Thursday, July 14, 2005

Iraqi War Heroes

Click on the title of this entry "Iraqi War Heroes" to link to a blog for the heroes of the Iraqi War. One of the recent entries was my buddy I served with for four years.

Saturday, July 09, 2005

The Lost Children of the Iraqi War

After spending over 11 years in the United States Army as a Military Policeman in the 9th Infantry Division, 2nd Infantry Division, and the 1st Cavalry Division, I know what it means to deploy to dangerous areas. I know that in time of war, people take stock of what life really means.
What I don't know is what it is like to send your child to war. I know that, at first, people are doing it with a sense of patriotism.
I find that as I peruse memorial pages set up at Army Times . com, I am connected to so many people in so many ways. In the opening days of this newest Iraqi combat action, I found 6 people that I had worked with and never will see walking this earth again. As more people lose life to shrapnel, bullets, and air crashes, I also find more native americans from across the united states on the casualty list.
I have a personal point of view on the war-I feel I am entitled to that view after having been in Iraq. But there are many things about the war I don't understand.
One of the things that I will never know is how parents feel. I don't know what pain it is to bury your own children. I think that I "understand" them, but I will never know how that feels. I know that in the pain of death, it becomes more apparent that war should be the absolute-last-resort action. The first death in war is just as painful as the 1,207th death.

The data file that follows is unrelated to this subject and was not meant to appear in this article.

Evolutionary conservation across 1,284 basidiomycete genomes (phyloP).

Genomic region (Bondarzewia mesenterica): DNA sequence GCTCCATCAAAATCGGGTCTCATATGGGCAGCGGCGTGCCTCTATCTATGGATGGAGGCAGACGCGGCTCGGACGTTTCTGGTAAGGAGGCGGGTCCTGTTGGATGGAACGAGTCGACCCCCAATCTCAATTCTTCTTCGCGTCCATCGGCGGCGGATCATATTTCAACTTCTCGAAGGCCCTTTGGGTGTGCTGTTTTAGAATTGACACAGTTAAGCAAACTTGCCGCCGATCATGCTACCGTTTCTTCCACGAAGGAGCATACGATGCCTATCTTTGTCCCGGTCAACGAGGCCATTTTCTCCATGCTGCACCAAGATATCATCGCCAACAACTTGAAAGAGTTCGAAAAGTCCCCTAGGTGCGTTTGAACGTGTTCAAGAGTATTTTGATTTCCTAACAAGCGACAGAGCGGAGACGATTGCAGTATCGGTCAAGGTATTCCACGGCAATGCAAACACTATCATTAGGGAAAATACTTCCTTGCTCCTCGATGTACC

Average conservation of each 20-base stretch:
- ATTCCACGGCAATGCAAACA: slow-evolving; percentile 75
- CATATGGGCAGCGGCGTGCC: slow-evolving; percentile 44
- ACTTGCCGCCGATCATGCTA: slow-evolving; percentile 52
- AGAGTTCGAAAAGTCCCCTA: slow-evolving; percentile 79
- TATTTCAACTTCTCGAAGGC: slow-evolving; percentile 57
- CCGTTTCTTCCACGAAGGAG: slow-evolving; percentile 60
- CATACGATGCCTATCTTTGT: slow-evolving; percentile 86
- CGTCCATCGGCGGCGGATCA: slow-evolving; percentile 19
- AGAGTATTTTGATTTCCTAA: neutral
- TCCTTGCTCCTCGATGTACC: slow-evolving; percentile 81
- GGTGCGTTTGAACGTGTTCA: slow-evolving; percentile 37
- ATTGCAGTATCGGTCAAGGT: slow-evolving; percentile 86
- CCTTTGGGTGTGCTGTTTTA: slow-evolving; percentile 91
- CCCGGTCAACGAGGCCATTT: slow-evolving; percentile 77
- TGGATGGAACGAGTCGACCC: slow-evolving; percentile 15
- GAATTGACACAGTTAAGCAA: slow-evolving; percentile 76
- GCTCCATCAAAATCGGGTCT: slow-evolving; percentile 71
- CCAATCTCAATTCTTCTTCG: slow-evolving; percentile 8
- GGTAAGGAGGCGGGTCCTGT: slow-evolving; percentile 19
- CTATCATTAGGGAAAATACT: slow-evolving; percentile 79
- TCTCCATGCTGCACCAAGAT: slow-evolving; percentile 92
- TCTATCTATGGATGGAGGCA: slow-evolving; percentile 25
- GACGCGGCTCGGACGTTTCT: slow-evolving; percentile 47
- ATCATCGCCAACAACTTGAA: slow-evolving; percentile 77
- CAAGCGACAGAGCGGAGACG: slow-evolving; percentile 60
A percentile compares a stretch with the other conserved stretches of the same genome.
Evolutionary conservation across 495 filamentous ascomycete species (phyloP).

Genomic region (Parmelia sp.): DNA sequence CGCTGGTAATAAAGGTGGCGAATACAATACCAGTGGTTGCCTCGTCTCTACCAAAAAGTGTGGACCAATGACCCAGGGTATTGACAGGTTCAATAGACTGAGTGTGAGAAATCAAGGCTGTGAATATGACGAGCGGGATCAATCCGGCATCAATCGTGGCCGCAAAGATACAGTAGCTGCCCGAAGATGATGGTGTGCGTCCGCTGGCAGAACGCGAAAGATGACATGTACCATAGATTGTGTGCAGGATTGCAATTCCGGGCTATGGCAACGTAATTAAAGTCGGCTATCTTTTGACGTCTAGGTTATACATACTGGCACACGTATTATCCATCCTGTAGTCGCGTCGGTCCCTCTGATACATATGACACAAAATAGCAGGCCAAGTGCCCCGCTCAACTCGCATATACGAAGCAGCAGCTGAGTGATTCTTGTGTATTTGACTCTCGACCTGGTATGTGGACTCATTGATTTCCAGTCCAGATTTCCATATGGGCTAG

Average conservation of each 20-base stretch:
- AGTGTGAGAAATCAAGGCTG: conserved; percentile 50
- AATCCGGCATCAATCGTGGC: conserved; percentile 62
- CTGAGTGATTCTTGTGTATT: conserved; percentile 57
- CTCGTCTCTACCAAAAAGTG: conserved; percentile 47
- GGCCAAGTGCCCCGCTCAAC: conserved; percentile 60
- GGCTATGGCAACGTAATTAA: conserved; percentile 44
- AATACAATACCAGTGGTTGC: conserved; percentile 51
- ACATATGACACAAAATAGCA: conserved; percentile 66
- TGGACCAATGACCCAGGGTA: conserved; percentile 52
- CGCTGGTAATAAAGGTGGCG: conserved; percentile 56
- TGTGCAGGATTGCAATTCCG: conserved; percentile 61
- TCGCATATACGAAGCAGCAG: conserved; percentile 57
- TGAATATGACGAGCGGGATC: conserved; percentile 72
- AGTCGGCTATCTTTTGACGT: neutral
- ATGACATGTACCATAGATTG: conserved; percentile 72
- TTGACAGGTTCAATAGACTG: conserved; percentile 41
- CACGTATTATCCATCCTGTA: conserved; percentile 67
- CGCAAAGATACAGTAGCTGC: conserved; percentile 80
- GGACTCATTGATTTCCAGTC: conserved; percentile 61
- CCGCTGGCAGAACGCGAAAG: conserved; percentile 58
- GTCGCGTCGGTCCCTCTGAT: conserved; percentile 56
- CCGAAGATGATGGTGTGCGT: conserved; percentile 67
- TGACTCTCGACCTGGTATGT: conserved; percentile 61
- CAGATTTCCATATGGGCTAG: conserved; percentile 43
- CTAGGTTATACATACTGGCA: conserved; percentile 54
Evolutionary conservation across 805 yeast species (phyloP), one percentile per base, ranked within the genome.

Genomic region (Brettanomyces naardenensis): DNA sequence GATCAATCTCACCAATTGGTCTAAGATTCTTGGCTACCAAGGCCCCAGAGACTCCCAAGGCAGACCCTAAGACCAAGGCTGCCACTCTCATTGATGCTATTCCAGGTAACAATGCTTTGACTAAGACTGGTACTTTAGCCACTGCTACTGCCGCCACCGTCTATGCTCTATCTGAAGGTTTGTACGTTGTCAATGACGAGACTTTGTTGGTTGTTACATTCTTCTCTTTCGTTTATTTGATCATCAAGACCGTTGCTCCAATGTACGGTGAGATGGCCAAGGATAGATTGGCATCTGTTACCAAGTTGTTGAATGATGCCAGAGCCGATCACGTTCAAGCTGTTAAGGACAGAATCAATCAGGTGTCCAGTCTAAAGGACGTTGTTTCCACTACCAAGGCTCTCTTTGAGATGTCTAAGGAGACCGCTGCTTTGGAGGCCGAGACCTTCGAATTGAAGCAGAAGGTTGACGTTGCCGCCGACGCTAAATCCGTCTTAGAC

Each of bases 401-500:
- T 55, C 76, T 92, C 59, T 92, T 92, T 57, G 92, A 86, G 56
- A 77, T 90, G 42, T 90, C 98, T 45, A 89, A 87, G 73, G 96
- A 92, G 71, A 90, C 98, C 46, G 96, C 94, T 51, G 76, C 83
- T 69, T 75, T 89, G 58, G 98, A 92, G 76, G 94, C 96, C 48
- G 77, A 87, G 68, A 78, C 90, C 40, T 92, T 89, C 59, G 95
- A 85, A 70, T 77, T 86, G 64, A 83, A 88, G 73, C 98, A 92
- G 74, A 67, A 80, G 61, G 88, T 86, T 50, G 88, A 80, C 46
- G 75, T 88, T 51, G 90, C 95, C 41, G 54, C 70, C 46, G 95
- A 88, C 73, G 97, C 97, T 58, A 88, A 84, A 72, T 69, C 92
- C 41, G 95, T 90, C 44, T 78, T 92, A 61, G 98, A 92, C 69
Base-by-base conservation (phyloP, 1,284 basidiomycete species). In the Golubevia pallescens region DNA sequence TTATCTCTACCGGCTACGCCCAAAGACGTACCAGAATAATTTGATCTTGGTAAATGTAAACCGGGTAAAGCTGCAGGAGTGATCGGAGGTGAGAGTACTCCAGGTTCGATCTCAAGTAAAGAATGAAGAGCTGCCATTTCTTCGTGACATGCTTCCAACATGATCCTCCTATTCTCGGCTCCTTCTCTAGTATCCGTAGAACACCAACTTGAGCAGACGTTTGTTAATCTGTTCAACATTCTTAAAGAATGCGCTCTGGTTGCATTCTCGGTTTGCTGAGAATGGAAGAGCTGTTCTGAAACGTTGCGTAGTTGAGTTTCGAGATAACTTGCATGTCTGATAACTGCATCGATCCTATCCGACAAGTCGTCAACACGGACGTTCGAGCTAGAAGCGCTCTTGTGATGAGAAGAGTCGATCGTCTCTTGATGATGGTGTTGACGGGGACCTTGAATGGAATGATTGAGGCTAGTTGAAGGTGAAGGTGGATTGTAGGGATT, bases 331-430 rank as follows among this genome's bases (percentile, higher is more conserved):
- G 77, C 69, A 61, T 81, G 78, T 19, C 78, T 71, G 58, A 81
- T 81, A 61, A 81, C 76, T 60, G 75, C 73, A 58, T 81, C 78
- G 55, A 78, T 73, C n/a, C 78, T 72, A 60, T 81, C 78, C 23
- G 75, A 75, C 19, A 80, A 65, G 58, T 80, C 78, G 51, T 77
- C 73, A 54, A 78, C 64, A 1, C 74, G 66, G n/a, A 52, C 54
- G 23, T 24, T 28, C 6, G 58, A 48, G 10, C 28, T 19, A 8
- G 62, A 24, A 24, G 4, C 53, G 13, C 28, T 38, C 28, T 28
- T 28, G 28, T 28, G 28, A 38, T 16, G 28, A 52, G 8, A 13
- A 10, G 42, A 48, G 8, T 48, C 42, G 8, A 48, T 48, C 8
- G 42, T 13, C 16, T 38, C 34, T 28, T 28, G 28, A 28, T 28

Whether it is Iraqi, Afghani or American or Native American or any other race of people involved in the war, it brings tears to me to see the people on this list. Just think, about it: justifiably there are some Iraqis and Afghanis who don't like us. But how many of them are in their Army just doing what their man in charge orders? They all deserve recognition from all of us. (I'm not trying to bring honor to the terrorists, and the insurgents; they're in a different class.) We all deserve to know that lives are being lost.
We all deserve to know that our children are being killed. We all have to find the answer to the question "is it really worth it?" If it is, then we really need to start honoring the dead who have passed on, giving their lives in our stead. We need to start honoring the parents who will have an empty spot at Christmas, a grandchild without a father, a mother, an uncle, an aunt or a cousin. If we really thought before we sent them overseas that they wouldn't come back, maybe we'd find a different way of doing it-this war business. I'm not saying we shouldn't be there, I'm saying your brother, your uncle, your sister, your aunt, your cousins, they deserve to have every chance at a pursuit of happiness and life, when we send them into harms way.
There are a multitude of actions. The big man in charge refused to send a troop-heavy force over there and sent troops over there like he was running an oil company, send "as few as possible, keep the costs down." Monetary costs compare nothing to a person's life. We needed to send more divisions, we needed to send them with a realistic plan for completion. We needed to question whether being right is more important than being peaceful. It seemed like it was action taken that was too easy. Like it wasn't his kids he was sending over there. It's just my thought. If it makes sense or if it doesn't, it doesn't matter. I haven't lost a child over there, so there are some things I am not entitled to say.
If you have time, take a look at the children that we're losing over there.
Get to know the kids, the dads, the moms, the brothers, the aunties and uncles.